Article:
In the meantime, I’m here in the cool monsoon clouds of the Indian Himalaya, alternately working and resting. My monsoon cloud has thinned a bit and I think I can make out some shapes of things I already know are out there. A first-time looker would never know about the expansive valley below or the high mountain peaks above. Time seems suspended in this no-sunrise-sunset and so-very-still atmosphere. For the moment, there is no hurry.
(email from Margi, received by Penelope - she asked me to post it, as she was too tired Sunday night to post it herself)
Saturday, July 08, 2006
After two days of traveling, (all Wednesday to get to Delhi, and my midnight flight to the US) I arrive home in Los Angeles to very sad news. My cousin Renee lost her own battle with cancer and died earlier that Thursday morning. She had only been diagnosed a few weeks before I left for India with 4th stage cancer, but had been very ill for the last year and a half without any conclusive diagnosis. I visited her before I left for my trip, and, characteristically, she wanted to know absolutely everything about Margi and asked what she could do. She and my mother grew up together in NY, and after my mother moved out to California, they once again became as close as sisters. So, my mother has lost her oldest and best friend.
I have been asked to speak at the funeral tomorrow, so I am doing my best to write down the stories that best describe my own relationship with this remarkable woman. Which of course, brings me right back to Margi. Every day that Margi can slowly drink her morning tea while gazing out on the "Pong" wetland valley below, eat her carrot cake, chew those Tibetan dirt pills, and assemble those snakes for her fall show, is a gift, and I am very grateful.
Tuesday, July 04, 2006
Leaving Margi is more difficult than I could have imagined. She says that the good days outnumber the bad, but sometimes it is a mix. She stayed in her room all day today; we did some fun photography of her bald head, and laughed a lot.
This trip meant more to me than I could possibly describe; and I am grateful for every minute spent in Margi's "bubble." Every moment was precious, and sometimes wild. There are no goodbyes, she insists, and I am content to trust her judgement on this. I will miss the daily "check-ins" around 12:00 or 1:00, and leaving carrot cake by her door in the morning. (she likes it for breakfast) She made it all very easy for me; answering questions, giving advice. She didn't mind when I would go off every day for a few hours to draw or paint somewhere, and always asked to see the day's work. I would leave post-it notes for her in our "mail box" (and she would respond) between our 2 rooms so that we could stay in touch without intruding on one another's space and time. It was a very gentle way to communicate, and we had fun with it.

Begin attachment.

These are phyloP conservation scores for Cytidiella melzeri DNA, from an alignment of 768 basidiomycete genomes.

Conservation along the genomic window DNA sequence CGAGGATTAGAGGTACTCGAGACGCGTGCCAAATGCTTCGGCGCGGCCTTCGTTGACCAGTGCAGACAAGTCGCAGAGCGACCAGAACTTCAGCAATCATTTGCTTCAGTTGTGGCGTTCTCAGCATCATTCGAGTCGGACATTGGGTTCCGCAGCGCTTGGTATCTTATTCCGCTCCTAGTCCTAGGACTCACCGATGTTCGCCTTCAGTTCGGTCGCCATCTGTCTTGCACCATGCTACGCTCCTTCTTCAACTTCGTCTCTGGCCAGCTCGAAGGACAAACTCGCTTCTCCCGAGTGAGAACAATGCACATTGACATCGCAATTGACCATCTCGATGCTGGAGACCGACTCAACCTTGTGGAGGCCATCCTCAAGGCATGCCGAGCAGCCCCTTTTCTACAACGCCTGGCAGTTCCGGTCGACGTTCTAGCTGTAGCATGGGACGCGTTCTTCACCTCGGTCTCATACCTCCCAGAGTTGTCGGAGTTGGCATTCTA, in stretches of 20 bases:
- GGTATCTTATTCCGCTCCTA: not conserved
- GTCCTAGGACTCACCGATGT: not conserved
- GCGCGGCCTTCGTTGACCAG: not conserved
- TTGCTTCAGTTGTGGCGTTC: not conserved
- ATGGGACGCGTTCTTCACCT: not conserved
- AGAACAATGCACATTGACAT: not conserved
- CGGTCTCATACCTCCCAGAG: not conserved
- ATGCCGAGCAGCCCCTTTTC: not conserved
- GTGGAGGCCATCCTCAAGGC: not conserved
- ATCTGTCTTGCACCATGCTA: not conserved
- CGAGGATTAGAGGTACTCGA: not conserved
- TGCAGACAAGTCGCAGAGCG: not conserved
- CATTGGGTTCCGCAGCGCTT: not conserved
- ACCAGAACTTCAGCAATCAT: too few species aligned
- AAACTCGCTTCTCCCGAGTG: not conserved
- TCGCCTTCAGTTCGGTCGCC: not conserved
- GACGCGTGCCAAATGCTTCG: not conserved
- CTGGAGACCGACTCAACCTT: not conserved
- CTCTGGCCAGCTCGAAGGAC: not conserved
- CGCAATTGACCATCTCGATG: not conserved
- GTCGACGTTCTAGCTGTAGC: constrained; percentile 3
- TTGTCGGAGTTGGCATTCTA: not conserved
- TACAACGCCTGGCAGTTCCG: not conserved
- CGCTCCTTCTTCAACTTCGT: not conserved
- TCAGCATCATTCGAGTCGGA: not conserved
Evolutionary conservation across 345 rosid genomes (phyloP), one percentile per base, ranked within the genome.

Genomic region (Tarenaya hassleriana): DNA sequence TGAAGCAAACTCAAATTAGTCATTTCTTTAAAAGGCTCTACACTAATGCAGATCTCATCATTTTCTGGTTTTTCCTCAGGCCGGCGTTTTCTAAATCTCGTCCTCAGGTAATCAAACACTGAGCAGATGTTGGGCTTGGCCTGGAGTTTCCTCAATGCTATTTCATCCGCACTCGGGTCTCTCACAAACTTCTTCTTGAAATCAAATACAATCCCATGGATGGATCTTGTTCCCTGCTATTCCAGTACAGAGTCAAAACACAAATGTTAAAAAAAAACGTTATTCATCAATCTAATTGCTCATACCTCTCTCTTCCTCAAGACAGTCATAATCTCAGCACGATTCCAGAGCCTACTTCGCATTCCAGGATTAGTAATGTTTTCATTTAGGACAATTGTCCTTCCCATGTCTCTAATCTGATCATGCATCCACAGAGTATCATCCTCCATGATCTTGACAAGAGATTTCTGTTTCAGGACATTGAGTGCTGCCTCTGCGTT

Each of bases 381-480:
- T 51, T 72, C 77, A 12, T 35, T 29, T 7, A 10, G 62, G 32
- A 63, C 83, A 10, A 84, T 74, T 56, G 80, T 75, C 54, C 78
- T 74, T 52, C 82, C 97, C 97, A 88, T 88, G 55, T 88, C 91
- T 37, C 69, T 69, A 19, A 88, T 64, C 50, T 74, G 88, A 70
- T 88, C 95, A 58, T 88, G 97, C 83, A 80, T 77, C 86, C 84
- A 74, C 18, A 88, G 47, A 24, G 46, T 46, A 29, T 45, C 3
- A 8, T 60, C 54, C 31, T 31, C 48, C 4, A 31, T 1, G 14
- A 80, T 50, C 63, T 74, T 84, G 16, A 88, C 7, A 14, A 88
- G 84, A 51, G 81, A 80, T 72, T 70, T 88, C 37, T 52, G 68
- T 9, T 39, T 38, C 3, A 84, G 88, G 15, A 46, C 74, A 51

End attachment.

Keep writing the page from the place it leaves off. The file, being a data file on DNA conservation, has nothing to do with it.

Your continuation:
Tomorrow, I take a taxi to Jammu, and fly to Delhi from there. I will see the Himalayas from above and that should be quite a sight. When I arrive in Delhi, I will have a few hours before I need to be at the international airport for my flight home, supposedly to shop, but might just find somewhere cool to sit and have dinner.
And I really, really liked India. Wonderful, kind people.
Time to pack.
Sunday, July 02, 2006
One morning last week, we brave a morning storm to visit a Tibetan doctor. Margi says that she has done her 6 rounds of chemo (the sledgehammer) to reduce her CA-125 levels to single digits; now she would like to try something else. We arrive at the doctor's office; it is jammed with patients. Margi is about to turn back; it doesn't appear likely that she will be seen, and the concept of being around all those other sick people is very discouraging. But we stay a moment; I notice that most of the crowd is now receiving medicine and paying bills; maybe it is not so crowded after all. Margi braves it; walks in, tells someone she has cancer, she cannot wait, and she is immediately ushered into the office, past other waiting patients.
After a short while, she emerges, prescription in hand. The doctor is none other than Dr. Yeshi Donden, formerly the physician of the Dalai Lama, and professor to the other doctors at the Tibetan Institute of Medicine. We both examine the doctor's writing, trying to de-code it. We give up. So does everyone else in town Margi asks. For comfort, or entertainment, we decide that the curly marks above his writing are birds; this makes us both smile.
So here is her routine: she takes 4 different medicines a day. We tease her that all the round little pills that she must chew look like dirt. She claims they taste like dirt as well. But, nothing can be worse than chemo, she reminds us. Her appetite is very good these days. She had a very rough morning last Wednesday, and that seemed to be the "inspiration" she needed to follow through and see this doctor. She has a follow-up appointment for next Thursday (with urine sample!) Dr. Donden has treated other women with ovarian cancer before; this gives Margi some hope. She has now had 3 good days in a row, and that makes us both happy.
Margi's future plans (as far as I, or anyone else, could possibly know):
She goes to Delhi for a check up on July 11. Her appointment is for the 12th, and her good friend, Brian, will accompany her for the journey. They will be in Delhi for at least another day to wait for the lab results, and then return to Mcleod Ganj. Margi may then stay in Dharamkot at her friend Angus' place for a few days; he leaves for a long trip back to Australia, beginning today.